- the fimbulþulr, that is the immense-wise storyteller, is the one who perpetuates the traditions, who transmits knowledge. He collected the knowledge of how activating the runes, and he seems to have received it at the origin of the runes.
- the ginnregin must be the forces that built the runes. They conceived the structure of Futhark, that is the fact that the 24 runes are structured into three ættir (families) and provided in a given ordering. The ginnregin look like the architects who conceived the structure of the ‘house’ they built.
- Hroptr of the powers seems to be indeed Ódhinn owing to the fact that the name Hroptr is often allotted to him. However … as a power reigning over the rögn? Moreover why Ódhinn would need to collect the runes at the Yggdrasill’s foot if he were one of their three creators? Ódhinn is called Hroptatýr, which qualifies it well as an Æsir’s leader but not as one of ‘the powers’. Once again, as in the case of the final destiny of Burr and Bestla, without inventing a romantic story, I must call upon the concept of a “lost myth” in order to understand how Ódhinn can be called a ‘herald of the unsaid truths’ according to the translation I propose for Hroptr (or, rather Hróptr). We know practically nothing of the Ódhinn who left Frigg and whose place has been temporarily taken, at Frigg’s side, by Vili and Vé. Ódhinn’s character, such as we know it by later texts, suggests an intelligent god who does not sputter his words. His blood brother, Loki [again, an unknown myth: the one in which took place the ceremony which hallowed their fraternity] plays exactly the same role of a hidden truth discloser (not the one of crier). This role, now degraded in the one of the ragna (king’s) fool, might have been played by Ódhinn with dignity. I thus feel it quite possible that the conjunction of Loki’s crafty and fragile intelligence and Ódhinn’s sincere and powerful one might have led them to tell to the gods unpleasant truths. As an example, think of them explain to the other gods the Norns’ power as a limit to their freedom. Here is the scheme of a possible explanation the meaning I give to this ‘slanderer’ (a meaning carried by the verb hrópa) who dares to put the gods in front of their weaknesses.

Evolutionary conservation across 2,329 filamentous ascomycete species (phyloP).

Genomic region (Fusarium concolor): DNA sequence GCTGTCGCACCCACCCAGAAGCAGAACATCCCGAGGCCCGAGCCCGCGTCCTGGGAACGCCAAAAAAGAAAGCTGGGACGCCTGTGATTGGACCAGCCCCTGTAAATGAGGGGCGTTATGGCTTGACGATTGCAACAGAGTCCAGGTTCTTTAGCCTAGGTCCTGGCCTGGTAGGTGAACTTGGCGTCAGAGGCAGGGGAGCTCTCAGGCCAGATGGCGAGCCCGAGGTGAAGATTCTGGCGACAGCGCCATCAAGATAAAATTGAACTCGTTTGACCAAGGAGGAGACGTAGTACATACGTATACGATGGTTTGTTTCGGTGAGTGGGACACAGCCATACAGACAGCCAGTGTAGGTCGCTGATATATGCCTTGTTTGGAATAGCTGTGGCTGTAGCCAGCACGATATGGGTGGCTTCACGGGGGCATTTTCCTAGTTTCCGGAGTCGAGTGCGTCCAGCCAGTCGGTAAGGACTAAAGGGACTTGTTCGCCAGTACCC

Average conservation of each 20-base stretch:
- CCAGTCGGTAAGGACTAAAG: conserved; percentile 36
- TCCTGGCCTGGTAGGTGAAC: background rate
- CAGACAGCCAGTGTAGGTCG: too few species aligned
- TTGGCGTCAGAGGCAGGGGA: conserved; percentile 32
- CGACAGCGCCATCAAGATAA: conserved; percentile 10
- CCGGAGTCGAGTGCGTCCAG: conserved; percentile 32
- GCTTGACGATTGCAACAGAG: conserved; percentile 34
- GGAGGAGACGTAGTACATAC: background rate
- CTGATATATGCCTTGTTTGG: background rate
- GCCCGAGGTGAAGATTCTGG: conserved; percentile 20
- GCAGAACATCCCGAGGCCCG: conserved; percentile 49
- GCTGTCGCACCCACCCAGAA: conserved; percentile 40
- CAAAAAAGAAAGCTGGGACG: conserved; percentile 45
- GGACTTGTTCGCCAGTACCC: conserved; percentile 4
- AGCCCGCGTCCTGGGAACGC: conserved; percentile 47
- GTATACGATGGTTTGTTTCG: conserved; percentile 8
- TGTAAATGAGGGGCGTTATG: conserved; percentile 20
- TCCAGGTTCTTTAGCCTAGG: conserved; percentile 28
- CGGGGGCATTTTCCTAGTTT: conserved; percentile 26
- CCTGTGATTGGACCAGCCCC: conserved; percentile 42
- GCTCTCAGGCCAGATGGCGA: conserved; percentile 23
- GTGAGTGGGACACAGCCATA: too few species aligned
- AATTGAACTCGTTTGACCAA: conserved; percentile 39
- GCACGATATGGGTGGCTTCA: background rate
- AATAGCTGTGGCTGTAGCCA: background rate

As a conclusion, we can as notice that the above three characters cannot integrate Dumézil’s trilogy of the sovereign gods. That drives us to think that the present trilogy corresponds to beliefs older than the Indo-European civilization. The runes could well have not reached their status of written signs before, say, the second century, while they convey a much older knowledge.Source: http://www.nordic-life.org/nmh/NewHavamalEng138-145.htm
Rúnar munt þú finna
ok ráðna stafi
mjök stóra stafi
mjök stinna stafi
er fáði fimbulþulr
ok gørðu ginnregin
ok reist Hroptr rögna
You can find runes
and meaning staves,
very mighty staves,
very strong staves,
which a mighty sage coloured
and mighty powers made,
and Hroptr of the gods carved.